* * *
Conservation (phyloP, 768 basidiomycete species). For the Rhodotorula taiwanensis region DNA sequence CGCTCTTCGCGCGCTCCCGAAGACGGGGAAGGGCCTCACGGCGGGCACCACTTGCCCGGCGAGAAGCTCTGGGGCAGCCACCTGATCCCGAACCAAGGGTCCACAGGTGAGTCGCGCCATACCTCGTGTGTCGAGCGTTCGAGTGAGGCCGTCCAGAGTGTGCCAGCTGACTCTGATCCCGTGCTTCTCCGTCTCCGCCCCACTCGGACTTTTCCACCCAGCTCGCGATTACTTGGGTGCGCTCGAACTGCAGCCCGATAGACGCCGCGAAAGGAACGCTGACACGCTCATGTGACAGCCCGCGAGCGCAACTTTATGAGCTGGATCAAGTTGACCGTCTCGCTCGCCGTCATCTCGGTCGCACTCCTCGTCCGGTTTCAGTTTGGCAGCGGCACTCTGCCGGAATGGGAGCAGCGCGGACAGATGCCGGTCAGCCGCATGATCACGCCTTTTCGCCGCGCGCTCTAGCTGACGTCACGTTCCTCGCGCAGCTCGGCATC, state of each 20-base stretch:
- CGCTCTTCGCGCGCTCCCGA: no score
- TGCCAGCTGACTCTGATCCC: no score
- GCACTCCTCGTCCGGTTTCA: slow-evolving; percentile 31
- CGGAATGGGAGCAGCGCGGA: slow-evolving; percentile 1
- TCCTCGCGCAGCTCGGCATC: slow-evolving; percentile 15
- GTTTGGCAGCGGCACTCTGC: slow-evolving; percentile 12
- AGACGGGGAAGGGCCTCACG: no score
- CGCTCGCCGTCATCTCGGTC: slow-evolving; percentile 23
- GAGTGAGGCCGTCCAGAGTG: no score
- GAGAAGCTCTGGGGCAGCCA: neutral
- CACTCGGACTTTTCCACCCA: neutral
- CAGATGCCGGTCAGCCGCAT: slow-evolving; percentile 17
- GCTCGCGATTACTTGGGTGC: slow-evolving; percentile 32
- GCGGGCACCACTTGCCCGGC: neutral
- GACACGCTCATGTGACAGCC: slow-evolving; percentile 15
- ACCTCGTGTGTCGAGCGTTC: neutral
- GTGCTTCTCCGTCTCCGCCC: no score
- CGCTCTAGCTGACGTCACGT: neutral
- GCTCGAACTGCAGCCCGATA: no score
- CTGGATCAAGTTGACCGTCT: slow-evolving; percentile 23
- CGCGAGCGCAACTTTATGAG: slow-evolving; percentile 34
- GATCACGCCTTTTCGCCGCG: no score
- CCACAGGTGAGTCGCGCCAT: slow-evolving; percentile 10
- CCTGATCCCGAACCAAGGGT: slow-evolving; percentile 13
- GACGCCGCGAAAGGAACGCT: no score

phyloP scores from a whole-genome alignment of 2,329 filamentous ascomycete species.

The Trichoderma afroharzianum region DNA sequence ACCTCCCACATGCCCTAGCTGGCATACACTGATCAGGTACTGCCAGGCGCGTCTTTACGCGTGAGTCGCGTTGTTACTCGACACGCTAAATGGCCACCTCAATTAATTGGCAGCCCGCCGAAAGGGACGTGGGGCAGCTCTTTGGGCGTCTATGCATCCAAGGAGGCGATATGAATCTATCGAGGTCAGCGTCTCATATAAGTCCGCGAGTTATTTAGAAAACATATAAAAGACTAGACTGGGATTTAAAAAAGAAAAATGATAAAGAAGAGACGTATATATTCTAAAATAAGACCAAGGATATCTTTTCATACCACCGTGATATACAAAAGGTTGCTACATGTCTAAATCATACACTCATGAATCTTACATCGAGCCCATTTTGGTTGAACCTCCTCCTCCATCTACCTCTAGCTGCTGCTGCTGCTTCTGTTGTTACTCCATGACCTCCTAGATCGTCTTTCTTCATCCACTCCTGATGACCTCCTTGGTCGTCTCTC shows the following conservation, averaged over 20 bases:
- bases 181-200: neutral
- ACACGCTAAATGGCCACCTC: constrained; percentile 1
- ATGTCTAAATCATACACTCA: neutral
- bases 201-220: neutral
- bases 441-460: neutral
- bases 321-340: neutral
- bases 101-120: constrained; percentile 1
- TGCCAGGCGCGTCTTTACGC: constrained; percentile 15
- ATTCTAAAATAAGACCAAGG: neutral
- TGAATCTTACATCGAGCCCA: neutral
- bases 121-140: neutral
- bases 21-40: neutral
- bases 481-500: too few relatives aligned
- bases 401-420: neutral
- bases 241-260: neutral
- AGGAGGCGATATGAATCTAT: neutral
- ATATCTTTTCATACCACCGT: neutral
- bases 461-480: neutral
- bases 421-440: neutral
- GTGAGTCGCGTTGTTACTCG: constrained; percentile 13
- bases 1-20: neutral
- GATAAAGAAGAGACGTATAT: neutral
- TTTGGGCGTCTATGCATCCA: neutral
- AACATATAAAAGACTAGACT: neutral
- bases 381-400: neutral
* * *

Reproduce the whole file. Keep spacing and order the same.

Conservation (phyloP, 768 basidiomycete species). For the Rhodotorula taiwanensis region DNA sequence CGCTCTTCGCGCGCTCCCGAAGACGGGGAAGGGCCTCACGGCGGGCACCACTTGCCCGGCGAGAAGCTCTGGGGCAGCCACCTGATCCCGAACCAAGGGTCCACAGGTGAGTCGCGCCATACCTCGTGTGTCGAGCGTTCGAGTGAGGCCGTCCAGAGTGTGCCAGCTGACTCTGATCCCGTGCTTCTCCGTCTCCGCCCCACTCGGACTTTTCCACCCAGCTCGCGATTACTTGGGTGCGCTCGAACTGCAGCCCGATAGACGCCGCGAAAGGAACGCTGACACGCTCATGTGACAGCCCGCGAGCGCAACTTTATGAGCTGGATCAAGTTGACCGTCTCGCTCGCCGTCATCTCGGTCGCACTCCTCGTCCGGTTTCAGTTTGGCAGCGGCACTCTGCCGGAATGGGAGCAGCGCGGACAGATGCCGGTCAGCCGCATGATCACGCCTTTTCGCCGCGCGCTCTAGCTGACGTCACGTTCCTCGCGCAGCTCGGCATC, state of each 20-base stretch:
- CGCTCTTCGCGCGCTCCCGA: no score
- TGCCAGCTGACTCTGATCCC: no score
- GCACTCCTCGTCCGGTTTCA: slow-evolving; percentile 31
- CGGAATGGGAGCAGCGCGGA: slow-evolving; percentile 1
- TCCTCGCGCAGCTCGGCATC: slow-evolving; percentile 15
- GTTTGGCAGCGGCACTCTGC: slow-evolving; percentile 12
- AGACGGGGAAGGGCCTCACG: no score
- CGCTCGCCGTCATCTCGGTC: slow-evolving; percentile 23
- GAGTGAGGCCGTCCAGAGTG: no score
- GAGAAGCTCTGGGGCAGCCA: neutral
- CACTCGGACTTTTCCACCCA: neutral
- CAGATGCCGGTCAGCCGCAT: slow-evolving; percentile 17
- GCTCGCGATTACTTGGGTGC: slow-evolving; percentile 32
- GCGGGCACCACTTGCCCGGC: neutral
- GACACGCTCATGTGACAGCC: slow-evolving; percentile 15
- ACCTCGTGTGTCGAGCGTTC: neutral
- GTGCTTCTCCGTCTCCGCCC: no score
- CGCTCTAGCTGACGTCACGT: neutral
- GCTCGAACTGCAGCCCGATA: no score
- CTGGATCAAGTTGACCGTCT: slow-evolving; percentile 23
- CGCGAGCGCAACTTTATGAG: slow-evolving; percentile 34
- GATCACGCCTTTTCGCCGCG: no score
- CCACAGGTGAGTCGCGCCAT: slow-evolving; percentile 10
- CCTGATCCCGAACCAAGGGT: slow-evolving; percentile 13
- GACGCCGCGAAAGGAACGCT: no score

phyloP scores from a whole-genome alignment of 2,329 filamentous ascomycete species.

The Trichoderma afroharzianum region DNA sequence ACCTCCCACATGCCCTAGCTGGCATACACTGATCAGGTACTGCCAGGCGCGTCTTTACGCGTGAGTCGCGTTGTTACTCGACACGCTAAATGGCCACCTCAATTAATTGGCAGCCCGCCGAAAGGGACGTGGGGCAGCTCTTTGGGCGTCTATGCATCCAAGGAGGCGATATGAATCTATCGAGGTCAGCGTCTCATATAAGTCCGCGAGTTATTTAGAAAACATATAAAAGACTAGACTGGGATTTAAAAAAGAAAAATGATAAAGAAGAGACGTATATATTCTAAAATAAGACCAAGGATATCTTTTCATACCACCGTGATATACAAAAGGTTGCTACATGTCTAAATCATACACTCATGAATCTTACATCGAGCCCATTTTGGTTGAACCTCCTCCTCCATCTACCTCTAGCTGCTGCTGCTGCTTCTGTTGTTACTCCATGACCTCCTAGATCGTCTTTCTTCATCCACTCCTGATGACCTCCTTGGTCGTCTCTC shows the following conservation, averaged over 20 bases:
- bases 181-200: neutral
- ACACGCTAAATGGCCACCTC: constrained; percentile 1
- ATGTCTAAATCATACACTCA: neutral
- bases 201-220: neutral
- bases 441-460: neutral
- bases 321-340: neutral
- bases 101-120: constrained; percentile 1
- TGCCAGGCGCGTCTTTACGC: constrained; percentile 15
- ATTCTAAAATAAGACCAAGG: neutral
- TGAATCTTACATCGAGCCCA: neutral
- bases 121-140: neutral
- bases 21-40: neutral
- bases 481-500: too few relatives aligned
- bases 401-420: neutral
- bases 241-260: neutral
- AGGAGGCGATATGAATCTAT: neutral
- ATATCTTTTCATACCACCGT: neutral
- bases 461-480: neutral
- bases 421-440: neutral
- GTGAGTCGCGTTGTTACTCG: constrained; percentile 13
- bases 1-20: neutral
- GATAAAGAAGAGACGTATAT: neutral
- TTTGGGCGTCTATGCATCCA: neutral
- AACATATAAAAGACTAGACT: neutral
- bases 381-400: neutral